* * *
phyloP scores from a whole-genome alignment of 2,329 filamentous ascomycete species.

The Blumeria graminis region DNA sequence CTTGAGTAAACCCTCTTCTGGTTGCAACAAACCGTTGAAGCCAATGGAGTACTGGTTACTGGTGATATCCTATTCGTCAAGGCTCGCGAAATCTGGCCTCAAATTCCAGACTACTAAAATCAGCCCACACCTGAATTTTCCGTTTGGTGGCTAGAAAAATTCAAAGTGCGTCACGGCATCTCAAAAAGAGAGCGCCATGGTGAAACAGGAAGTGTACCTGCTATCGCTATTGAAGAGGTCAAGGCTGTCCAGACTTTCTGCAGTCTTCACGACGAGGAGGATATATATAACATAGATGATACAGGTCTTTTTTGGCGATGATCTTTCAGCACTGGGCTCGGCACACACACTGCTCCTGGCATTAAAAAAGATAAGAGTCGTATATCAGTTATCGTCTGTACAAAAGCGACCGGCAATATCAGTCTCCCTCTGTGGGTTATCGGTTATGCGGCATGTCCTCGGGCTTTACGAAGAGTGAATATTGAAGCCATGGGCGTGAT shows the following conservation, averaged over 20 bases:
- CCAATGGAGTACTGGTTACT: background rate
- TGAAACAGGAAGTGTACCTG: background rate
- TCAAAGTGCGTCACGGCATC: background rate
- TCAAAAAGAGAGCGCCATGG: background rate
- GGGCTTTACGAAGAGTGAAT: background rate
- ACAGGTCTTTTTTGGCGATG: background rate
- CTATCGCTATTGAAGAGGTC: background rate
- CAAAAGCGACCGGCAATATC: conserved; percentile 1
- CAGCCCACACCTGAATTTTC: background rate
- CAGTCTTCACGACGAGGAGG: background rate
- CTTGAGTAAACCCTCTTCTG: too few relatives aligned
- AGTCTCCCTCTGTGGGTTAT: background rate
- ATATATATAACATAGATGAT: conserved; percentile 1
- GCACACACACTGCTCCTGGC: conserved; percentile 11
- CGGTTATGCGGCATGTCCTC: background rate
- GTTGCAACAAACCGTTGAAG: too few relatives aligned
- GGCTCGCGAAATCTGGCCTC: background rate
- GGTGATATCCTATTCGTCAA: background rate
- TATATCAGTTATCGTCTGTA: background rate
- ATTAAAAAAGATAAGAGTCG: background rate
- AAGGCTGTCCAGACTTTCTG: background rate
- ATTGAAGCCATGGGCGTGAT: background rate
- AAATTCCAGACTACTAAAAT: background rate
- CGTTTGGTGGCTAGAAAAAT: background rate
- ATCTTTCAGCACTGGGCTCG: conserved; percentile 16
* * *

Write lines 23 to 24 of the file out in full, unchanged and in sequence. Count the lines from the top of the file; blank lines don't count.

- AAGGCTGTCCAGACTTTCTG: background rate
- ATTGAAGCCATGGGCGTGAT: background rate